What motivates you to wake up and go to work?
Becoming a better researcher. It’s taken me a bit of time in my professional career to realise that research is my true calling but once you know what you want, you strive to become the best you can at it. It’s a continuous learning process and I consider myself lucky to be able to do what I love each day with people who are kind and supportive.
What are your hopes for our industry?
To use social data for good and in ways that are ethical. There is so much opportunity and depth in social media and researchers will play a key role in how this data is used and to what ends. People all over the globe pour their hearts and souls out onto screens that we call our research fields – imagine all the good that can come out of it if used in responsible and caring ways.
Can you share a funny expression/proverb in your language?
This one always makes me laugh: “Kogut myślał o niedzieli, a w sobotę mu łeb ucięli”. It rhymes in Polish and literally translates as “a rooster was thinking about Sunday but they cut his head on Saturday”. You say it to someone who is making overly optimistic plans for the future without taking into consideration all the unknowns or things that can happen in the meantime. It’s great because it’s meant to keep you grounded but funny because apparently, roosters in Poland look forward to the weekend.
What do you enjoy doing outside of your job?
Spending time with my family, especially my two small kids who just crack me up every single day. The things they care about, the things they say and do, are what it’s all about… “mummy, why are black holes black?”. They are 4 and 6 and I need another PhD to keep up with them.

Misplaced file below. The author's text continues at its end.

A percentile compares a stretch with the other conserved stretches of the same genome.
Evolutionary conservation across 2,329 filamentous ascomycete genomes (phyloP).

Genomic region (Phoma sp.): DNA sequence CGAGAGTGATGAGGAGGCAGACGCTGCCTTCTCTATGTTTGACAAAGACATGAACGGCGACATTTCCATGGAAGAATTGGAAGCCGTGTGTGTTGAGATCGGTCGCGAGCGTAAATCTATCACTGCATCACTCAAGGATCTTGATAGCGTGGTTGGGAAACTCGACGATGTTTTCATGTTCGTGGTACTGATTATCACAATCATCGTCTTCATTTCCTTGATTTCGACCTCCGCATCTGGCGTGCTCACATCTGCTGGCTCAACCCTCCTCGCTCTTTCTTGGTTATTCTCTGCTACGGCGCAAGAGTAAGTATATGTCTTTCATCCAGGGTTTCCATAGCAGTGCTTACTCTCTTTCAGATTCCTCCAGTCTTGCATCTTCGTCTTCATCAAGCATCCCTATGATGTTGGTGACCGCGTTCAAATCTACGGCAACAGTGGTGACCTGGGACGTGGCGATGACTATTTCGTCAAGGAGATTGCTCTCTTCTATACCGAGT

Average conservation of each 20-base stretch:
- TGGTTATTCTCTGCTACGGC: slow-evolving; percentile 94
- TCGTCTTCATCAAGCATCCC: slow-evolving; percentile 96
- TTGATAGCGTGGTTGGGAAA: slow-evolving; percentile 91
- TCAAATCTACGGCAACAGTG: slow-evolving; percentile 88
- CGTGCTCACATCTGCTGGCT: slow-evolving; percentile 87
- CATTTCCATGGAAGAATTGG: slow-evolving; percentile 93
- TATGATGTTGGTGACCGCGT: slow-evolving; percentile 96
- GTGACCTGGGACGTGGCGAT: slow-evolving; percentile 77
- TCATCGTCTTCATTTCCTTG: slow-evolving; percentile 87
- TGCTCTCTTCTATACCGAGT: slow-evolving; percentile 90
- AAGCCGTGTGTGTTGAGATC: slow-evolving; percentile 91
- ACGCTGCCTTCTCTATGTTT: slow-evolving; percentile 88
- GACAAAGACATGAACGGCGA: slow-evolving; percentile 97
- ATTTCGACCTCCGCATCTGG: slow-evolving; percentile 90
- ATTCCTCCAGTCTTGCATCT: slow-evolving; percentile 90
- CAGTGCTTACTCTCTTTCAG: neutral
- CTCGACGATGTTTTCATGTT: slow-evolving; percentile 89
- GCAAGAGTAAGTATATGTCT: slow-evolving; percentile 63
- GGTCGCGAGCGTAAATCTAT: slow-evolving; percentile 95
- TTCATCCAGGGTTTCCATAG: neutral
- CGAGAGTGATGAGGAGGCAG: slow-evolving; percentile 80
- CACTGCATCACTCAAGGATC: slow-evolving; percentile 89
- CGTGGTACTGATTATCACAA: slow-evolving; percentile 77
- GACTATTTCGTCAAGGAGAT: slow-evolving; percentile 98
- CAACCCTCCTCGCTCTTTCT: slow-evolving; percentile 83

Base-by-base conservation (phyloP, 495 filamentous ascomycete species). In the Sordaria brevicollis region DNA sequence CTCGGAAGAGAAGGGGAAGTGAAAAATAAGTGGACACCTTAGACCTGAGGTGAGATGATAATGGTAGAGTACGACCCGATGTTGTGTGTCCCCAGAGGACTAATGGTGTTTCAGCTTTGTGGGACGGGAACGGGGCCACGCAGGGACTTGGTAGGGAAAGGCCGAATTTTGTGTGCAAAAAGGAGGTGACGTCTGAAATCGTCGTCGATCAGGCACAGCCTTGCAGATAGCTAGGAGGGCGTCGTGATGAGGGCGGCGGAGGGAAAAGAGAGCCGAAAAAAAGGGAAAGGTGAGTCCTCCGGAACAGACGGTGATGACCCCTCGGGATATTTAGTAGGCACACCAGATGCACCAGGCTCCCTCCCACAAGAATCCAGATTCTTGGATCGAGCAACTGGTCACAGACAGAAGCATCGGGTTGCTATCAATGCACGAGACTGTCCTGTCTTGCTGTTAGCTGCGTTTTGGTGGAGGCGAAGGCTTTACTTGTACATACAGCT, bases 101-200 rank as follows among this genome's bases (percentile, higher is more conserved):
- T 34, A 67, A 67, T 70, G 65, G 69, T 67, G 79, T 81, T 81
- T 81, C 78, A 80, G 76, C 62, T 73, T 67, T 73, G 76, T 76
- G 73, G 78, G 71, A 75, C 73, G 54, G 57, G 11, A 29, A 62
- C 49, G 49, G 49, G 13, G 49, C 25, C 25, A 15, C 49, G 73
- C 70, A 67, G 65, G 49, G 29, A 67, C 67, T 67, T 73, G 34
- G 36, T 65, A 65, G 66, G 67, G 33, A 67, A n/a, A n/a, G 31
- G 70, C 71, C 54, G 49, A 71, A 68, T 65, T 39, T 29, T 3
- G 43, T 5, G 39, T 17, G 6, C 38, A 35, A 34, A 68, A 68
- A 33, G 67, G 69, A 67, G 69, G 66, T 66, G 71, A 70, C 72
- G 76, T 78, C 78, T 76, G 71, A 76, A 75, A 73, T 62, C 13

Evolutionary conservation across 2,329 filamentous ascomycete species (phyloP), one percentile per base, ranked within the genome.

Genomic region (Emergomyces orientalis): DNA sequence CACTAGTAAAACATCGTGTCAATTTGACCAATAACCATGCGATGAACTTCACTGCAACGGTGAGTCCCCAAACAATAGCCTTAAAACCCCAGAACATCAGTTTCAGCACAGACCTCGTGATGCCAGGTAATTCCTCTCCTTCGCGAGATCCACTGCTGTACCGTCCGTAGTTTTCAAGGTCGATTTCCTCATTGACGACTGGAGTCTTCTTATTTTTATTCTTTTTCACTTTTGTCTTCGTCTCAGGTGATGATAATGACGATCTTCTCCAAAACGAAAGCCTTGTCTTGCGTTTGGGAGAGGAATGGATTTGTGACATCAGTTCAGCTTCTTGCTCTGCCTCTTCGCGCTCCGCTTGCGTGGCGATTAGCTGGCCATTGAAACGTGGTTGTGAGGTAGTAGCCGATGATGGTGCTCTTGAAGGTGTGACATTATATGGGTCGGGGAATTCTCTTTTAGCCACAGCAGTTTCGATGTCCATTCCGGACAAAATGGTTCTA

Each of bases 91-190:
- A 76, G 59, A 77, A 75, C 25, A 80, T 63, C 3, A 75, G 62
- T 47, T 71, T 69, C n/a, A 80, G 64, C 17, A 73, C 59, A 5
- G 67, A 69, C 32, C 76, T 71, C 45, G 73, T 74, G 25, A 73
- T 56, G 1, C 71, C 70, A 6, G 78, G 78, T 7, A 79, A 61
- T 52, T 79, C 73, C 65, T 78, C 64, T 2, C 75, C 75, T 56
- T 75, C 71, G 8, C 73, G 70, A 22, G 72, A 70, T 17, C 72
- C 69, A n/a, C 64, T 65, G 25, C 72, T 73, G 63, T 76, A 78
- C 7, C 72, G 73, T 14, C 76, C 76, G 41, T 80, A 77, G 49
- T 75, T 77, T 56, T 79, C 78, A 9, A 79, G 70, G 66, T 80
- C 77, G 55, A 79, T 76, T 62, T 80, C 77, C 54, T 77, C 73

And Covid-permitting, I love to travel and explore new places, try new foods and see how people live in different corners of the world. I also play the piano which is the only hobby I’ve been able to keep since having kids but one that has become my go-to activity to relax and at the same time is good for the kids. Killing two birds with one stone – exactly what every mum needs.
What children’s character do you relate to most and why?
Cinderella because you have to wear a pretty dress to a party for a prince to notice you. Lol… In all seriousness, I’m glad today’s mainstream children’s stories portray strong, independent female characters. Look at Bo Peep in Toy Story 4 or at Frozen where an “act of true love” means support from another girl. I relate to Moana because she’s curious, goes against the grain and after all her adventures comes back home to take care of the people who matter most in her life. What a great, yet underrated story.
What is something people don’t know about you?
Drum roll… the big reveal: I’m certified in child car seats and I’m passionate about in-car child safety. Off the back of my PhD, I created Car Seat Jungle which helps people make sense of the complicated world of child car seats. If you’ve got a child under 12 years of age, do your research and make sure they are safe in the car. It’s a hugely overlooked area of parenting.